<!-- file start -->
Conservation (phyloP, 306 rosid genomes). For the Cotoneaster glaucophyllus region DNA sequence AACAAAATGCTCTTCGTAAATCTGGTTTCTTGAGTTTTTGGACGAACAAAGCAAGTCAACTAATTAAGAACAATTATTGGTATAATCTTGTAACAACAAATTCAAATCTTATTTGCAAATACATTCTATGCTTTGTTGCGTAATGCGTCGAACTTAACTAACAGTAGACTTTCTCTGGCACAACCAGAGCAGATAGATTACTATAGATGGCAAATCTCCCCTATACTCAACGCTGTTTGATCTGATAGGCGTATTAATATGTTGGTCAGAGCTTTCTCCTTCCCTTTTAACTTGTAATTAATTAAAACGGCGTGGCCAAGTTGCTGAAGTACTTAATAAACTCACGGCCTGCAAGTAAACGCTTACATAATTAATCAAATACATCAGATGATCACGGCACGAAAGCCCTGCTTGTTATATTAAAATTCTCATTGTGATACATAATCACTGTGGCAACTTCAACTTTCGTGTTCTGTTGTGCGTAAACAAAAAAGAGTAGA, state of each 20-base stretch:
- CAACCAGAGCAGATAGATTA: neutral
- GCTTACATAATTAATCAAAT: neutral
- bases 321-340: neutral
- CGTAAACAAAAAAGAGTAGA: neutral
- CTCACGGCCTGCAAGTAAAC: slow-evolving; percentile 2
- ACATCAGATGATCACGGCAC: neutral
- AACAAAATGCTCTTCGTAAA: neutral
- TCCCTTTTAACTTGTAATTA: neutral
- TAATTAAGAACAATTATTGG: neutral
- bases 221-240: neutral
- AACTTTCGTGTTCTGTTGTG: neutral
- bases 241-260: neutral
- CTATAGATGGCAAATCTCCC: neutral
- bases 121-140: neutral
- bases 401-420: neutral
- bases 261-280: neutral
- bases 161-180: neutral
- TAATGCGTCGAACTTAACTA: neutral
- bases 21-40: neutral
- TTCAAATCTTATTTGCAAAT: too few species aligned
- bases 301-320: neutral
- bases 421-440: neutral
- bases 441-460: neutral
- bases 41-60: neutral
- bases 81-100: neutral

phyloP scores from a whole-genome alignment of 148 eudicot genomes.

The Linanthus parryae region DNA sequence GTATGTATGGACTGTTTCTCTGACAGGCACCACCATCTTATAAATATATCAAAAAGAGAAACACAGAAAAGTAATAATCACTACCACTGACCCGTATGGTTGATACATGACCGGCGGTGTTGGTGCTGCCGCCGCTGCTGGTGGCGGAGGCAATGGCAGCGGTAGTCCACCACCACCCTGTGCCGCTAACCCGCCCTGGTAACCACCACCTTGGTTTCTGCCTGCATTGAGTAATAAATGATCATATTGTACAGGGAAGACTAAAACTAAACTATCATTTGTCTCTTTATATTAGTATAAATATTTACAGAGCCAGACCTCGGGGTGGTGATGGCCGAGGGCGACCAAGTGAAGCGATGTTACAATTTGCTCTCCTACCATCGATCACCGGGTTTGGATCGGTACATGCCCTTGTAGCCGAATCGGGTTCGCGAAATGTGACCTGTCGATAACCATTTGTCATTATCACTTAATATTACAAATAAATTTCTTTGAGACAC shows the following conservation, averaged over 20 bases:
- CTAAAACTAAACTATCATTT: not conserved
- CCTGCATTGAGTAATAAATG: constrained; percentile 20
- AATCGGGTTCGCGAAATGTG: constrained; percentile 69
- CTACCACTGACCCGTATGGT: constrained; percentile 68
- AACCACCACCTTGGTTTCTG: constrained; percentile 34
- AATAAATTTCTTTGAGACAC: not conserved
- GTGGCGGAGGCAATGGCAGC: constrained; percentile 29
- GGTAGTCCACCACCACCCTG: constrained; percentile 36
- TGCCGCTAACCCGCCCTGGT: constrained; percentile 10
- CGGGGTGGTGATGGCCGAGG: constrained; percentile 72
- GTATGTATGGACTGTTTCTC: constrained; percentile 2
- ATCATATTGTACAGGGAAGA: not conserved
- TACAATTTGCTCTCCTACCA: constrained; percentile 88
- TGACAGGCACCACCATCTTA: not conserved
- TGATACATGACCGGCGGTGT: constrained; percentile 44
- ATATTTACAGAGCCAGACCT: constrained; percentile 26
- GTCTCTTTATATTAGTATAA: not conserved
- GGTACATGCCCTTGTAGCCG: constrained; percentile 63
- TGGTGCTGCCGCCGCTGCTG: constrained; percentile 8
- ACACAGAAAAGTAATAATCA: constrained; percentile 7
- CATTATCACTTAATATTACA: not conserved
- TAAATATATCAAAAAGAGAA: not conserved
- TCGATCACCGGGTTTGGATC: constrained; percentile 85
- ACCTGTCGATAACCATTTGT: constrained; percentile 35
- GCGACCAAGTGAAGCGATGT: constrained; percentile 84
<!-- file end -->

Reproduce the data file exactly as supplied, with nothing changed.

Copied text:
Conservation (phyloP, 306 rosid genomes). For the Cotoneaster glaucophyllus region DNA sequence AACAAAATGCTCTTCGTAAATCTGGTTTCTTGAGTTTTTGGACGAACAAAGCAAGTCAACTAATTAAGAACAATTATTGGTATAATCTTGTAACAACAAATTCAAATCTTATTTGCAAATACATTCTATGCTTTGTTGCGTAATGCGTCGAACTTAACTAACAGTAGACTTTCTCTGGCACAACCAGAGCAGATAGATTACTATAGATGGCAAATCTCCCCTATACTCAACGCTGTTTGATCTGATAGGCGTATTAATATGTTGGTCAGAGCTTTCTCCTTCCCTTTTAACTTGTAATTAATTAAAACGGCGTGGCCAAGTTGCTGAAGTACTTAATAAACTCACGGCCTGCAAGTAAACGCTTACATAATTAATCAAATACATCAGATGATCACGGCACGAAAGCCCTGCTTGTTATATTAAAATTCTCATTGTGATACATAATCACTGTGGCAACTTCAACTTTCGTGTTCTGTTGTGCGTAAACAAAAAAGAGTAGA, state of each 20-base stretch:
- CAACCAGAGCAGATAGATTA: neutral
- GCTTACATAATTAATCAAAT: neutral
- bases 321-340: neutral
- CGTAAACAAAAAAGAGTAGA: neutral
- CTCACGGCCTGCAAGTAAAC: slow-evolving; percentile 2
- ACATCAGATGATCACGGCAC: neutral
- AACAAAATGCTCTTCGTAAA: neutral
- TCCCTTTTAACTTGTAATTA: neutral
- TAATTAAGAACAATTATTGG: neutral
- bases 221-240: neutral
- AACTTTCGTGTTCTGTTGTG: neutral
- bases 241-260: neutral
- CTATAGATGGCAAATCTCCC: neutral
- bases 121-140: neutral
- bases 401-420: neutral
- bases 261-280: neutral
- bases 161-180: neutral
- TAATGCGTCGAACTTAACTA: neutral
- bases 21-40: neutral
- TTCAAATCTTATTTGCAAAT: too few species aligned
- bases 301-320: neutral
- bases 421-440: neutral
- bases 441-460: neutral
- bases 41-60: neutral
- bases 81-100: neutral

phyloP scores from a whole-genome alignment of 148 eudicot genomes.

The Linanthus parryae region DNA sequence GTATGTATGGACTGTTTCTCTGACAGGCACCACCATCTTATAAATATATCAAAAAGAGAAACACAGAAAAGTAATAATCACTACCACTGACCCGTATGGTTGATACATGACCGGCGGTGTTGGTGCTGCCGCCGCTGCTGGTGGCGGAGGCAATGGCAGCGGTAGTCCACCACCACCCTGTGCCGCTAACCCGCCCTGGTAACCACCACCTTGGTTTCTGCCTGCATTGAGTAATAAATGATCATATTGTACAGGGAAGACTAAAACTAAACTATCATTTGTCTCTTTATATTAGTATAAATATTTACAGAGCCAGACCTCGGGGTGGTGATGGCCGAGGGCGACCAAGTGAAGCGATGTTACAATTTGCTCTCCTACCATCGATCACCGGGTTTGGATCGGTACATGCCCTTGTAGCCGAATCGGGTTCGCGAAATGTGACCTGTCGATAACCATTTGTCATTATCACTTAATATTACAAATAAATTTCTTTGAGACAC shows the following conservation, averaged over 20 bases:
- CTAAAACTAAACTATCATTT: not conserved
- CCTGCATTGAGTAATAAATG: constrained; percentile 20
- AATCGGGTTCGCGAAATGTG: constrained; percentile 69
- CTACCACTGACCCGTATGGT: constrained; percentile 68
- AACCACCACCTTGGTTTCTG: constrained; percentile 34
- AATAAATTTCTTTGAGACAC: not conserved
- GTGGCGGAGGCAATGGCAGC: constrained; percentile 29
- GGTAGTCCACCACCACCCTG: constrained; percentile 36
- TGCCGCTAACCCGCCCTGGT: constrained; percentile 10
- CGGGGTGGTGATGGCCGAGG: constrained; percentile 72
- GTATGTATGGACTGTTTCTC: constrained; percentile 2
- ATCATATTGTACAGGGAAGA: not conserved
- TACAATTTGCTCTCCTACCA: constrained; percentile 88
- TGACAGGCACCACCATCTTA: not conserved
- TGATACATGACCGGCGGTGT: constrained; percentile 44
- ATATTTACAGAGCCAGACCT: constrained; percentile 26
- GTCTCTTTATATTAGTATAA: not conserved
- GGTACATGCCCTTGTAGCCG: constrained; percentile 63
- TGGTGCTGCCGCCGCTGCTG: constrained; percentile 8
- ACACAGAAAAGTAATAATCA: constrained; percentile 7
- CATTATCACTTAATATTACA: not conserved
- TAAATATATCAAAAAGAGAA: not conserved
- TCGATCACCGGGTTTGGATC: constrained; percentile 85
- ACCTGTCGATAACCATTTGT: constrained; percentile 35
- GCGACCAAGTGAAGCGATGT: constrained; percentile 84